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Section 14.1 Definition of a Group

A group consists of a set and a binary operation on that set that fulfills certain conditions. Groups are an example of example of algebraic structures, that all consist of one or more sets and operations on theses sets. The integers with the operations addition and multiplication are an example for another kind of algebraic structure, that consists of a set with two binary operation, that is a called a Ring. In this course we restrict our considerations to groups.

In the proceeding section we introduced all of the terminology needed to formally define a commutative group.

In the video in Figure 14.1.1 we motivate the definition of a group and give the definition. Following the video we present the formal definition of a group and,give examples.

Figure 14.1.1. Definition of a Group by Matt Farmer and Stephen Steward.

Carefully read the definition.

Definition 14.1.2.

A pair \((G,\bullet)\) consisting of a set \(G\) and a binary operation \(\bullet:G\times G\to G\) is a commutative group if the following properties hold:

  1. Identity: There is an element \(e\in G\) such that for all \(a\in G\) we have \(a\bullet e=e\bullet a=a\text{.}\) The element \(e\) is called the identity of \((G,\bullet)\text{.}\)

  2. Inverses: For each \(a\in G\) there is \(b\in G\) such that \(a\bullet b = b \bullet a= e\text{,}\) where \(e\) is the identity element in \(G\) with respect to \(\bullet\text{.}\) The element \(b\) is called an inverse of \(a\text{.}\)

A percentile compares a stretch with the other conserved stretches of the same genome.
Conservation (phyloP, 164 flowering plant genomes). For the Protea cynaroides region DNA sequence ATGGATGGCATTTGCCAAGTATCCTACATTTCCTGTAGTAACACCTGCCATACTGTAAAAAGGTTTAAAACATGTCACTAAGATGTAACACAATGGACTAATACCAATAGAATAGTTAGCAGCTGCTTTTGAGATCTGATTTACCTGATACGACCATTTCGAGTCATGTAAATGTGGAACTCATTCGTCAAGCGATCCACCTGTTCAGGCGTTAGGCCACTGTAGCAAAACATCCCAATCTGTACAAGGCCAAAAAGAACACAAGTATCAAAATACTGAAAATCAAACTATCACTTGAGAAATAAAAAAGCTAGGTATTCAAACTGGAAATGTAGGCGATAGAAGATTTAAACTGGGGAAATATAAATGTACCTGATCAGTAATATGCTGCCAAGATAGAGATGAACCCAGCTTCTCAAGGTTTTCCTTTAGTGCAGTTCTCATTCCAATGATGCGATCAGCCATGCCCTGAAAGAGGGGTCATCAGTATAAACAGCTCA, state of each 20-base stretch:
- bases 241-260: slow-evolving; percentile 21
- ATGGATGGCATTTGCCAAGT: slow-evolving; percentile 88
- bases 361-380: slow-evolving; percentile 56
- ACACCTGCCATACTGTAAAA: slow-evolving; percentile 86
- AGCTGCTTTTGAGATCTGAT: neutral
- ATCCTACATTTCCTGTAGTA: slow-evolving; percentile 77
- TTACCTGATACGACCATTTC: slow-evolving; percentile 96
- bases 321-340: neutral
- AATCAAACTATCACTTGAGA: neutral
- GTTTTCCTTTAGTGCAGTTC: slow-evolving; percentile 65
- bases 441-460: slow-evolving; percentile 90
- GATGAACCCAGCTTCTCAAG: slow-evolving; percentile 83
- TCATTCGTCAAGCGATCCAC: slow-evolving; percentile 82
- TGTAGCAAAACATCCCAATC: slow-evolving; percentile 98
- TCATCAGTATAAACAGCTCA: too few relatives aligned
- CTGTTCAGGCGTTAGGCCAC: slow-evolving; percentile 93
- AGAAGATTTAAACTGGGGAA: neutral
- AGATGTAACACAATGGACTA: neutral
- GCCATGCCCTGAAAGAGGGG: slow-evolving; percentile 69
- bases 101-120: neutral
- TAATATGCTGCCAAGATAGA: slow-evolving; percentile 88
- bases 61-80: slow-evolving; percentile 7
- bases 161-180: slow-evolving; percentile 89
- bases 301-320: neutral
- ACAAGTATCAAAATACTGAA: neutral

3. Associativity: The operation \(\bullet\) is associative. So, \(a\bullet(b\bullet c) = (a\bullet b)\bullet c\) for all \(a\in G\text{,}\) \(b\in G\text{,}\) and \(c\in G\text{.}\)

  4. Commutativity: The operation \(\bullet\) is commutative. So, \(a \bullet b=b \bullet a\) for all \(a\in G\) and \(b\in G\text{.}\)

Commutative groups are also called abelian groups after the Norwegian mathematician Niels Abel (1802 — 1829). A group that does not satisfy Item 4 is simply referred to as a group, or more specifically, a non-commutative group or non-abelian group. As we only consider commutative groups in this course, when we say group, we are referring to a commutative group. We call the operation \(\bullet\) of a group \((G,\bullet)\) the group operation of the group.

In Checkpoint 14.1.3 reproduce the definition of a group by filling in the blanks.

Let \(\oplus:\mathbb{Z}_{97}\times\mathbb{Z}_{97}\to\mathbb{Z}_{97}\) be defined by \(a\oplus b= (a +b) \bmod 97\text{.}\)


\(56\oplus 68 =\)

\(68\oplus 56 =\)

\((81\oplus 90)\oplus 50 =\)

\(81\oplus (90\oplus 50) =\)

In Theorem 13.3.5, we showed that a set with a binary operation has at most one identity element. So the identity element in a group is unique.

Similarly we can show that each element of a group has exactly one inverse with respect to the group operation \(\bullet\text{,}\) allowing us to speak of the inverse of an element. Recall that we denote the inverse of an element \(a\) with respect to the operation \(\bullet\) by \(a^{-1\bullet}\text{.}\)

Let \((G,\bullet)\) be a group with identity element \(e \in G\text{.}\) Suppose that \(b\in G\) and \(c\in G\) are both inverses of the element \(a\) in \((G,\bullet)\text{.}\) Then:

\begin{align*} {2} b \amp = b \bullet e \qquad\qquad\amp \amp \text{ since \(e\) is the identity element of \((G,\bullet)\) }\\ \amp = b \bullet (a \bullet c) \qquad\qquad\amp \amp \text{ since \(a\) and \(c\) are inverses in \((G,\bullet)\) }\\ \amp = (b \bullet a) \bullet c \qquad\qquad\amp \amp \text{ since \((G,\bullet)\) is associative }\\ \amp = e \bullet c \qquad\qquad\amp \amp \text{ since \(a\) and \(b\) are inverses in \((G,\bullet)\) }\\ \amp = c \qquad\qquad\amp \amp \text{ since \(e\) is the identity element of \((G,\bullet)\) } \end{align*}

Since \(b=c\text{,}\) there is exactly one inverse of \(a\) in \((G,\bullet)\text{,}\) and we write the inverse of \(a\) as \(a^{-1\bullet}\text{.}\)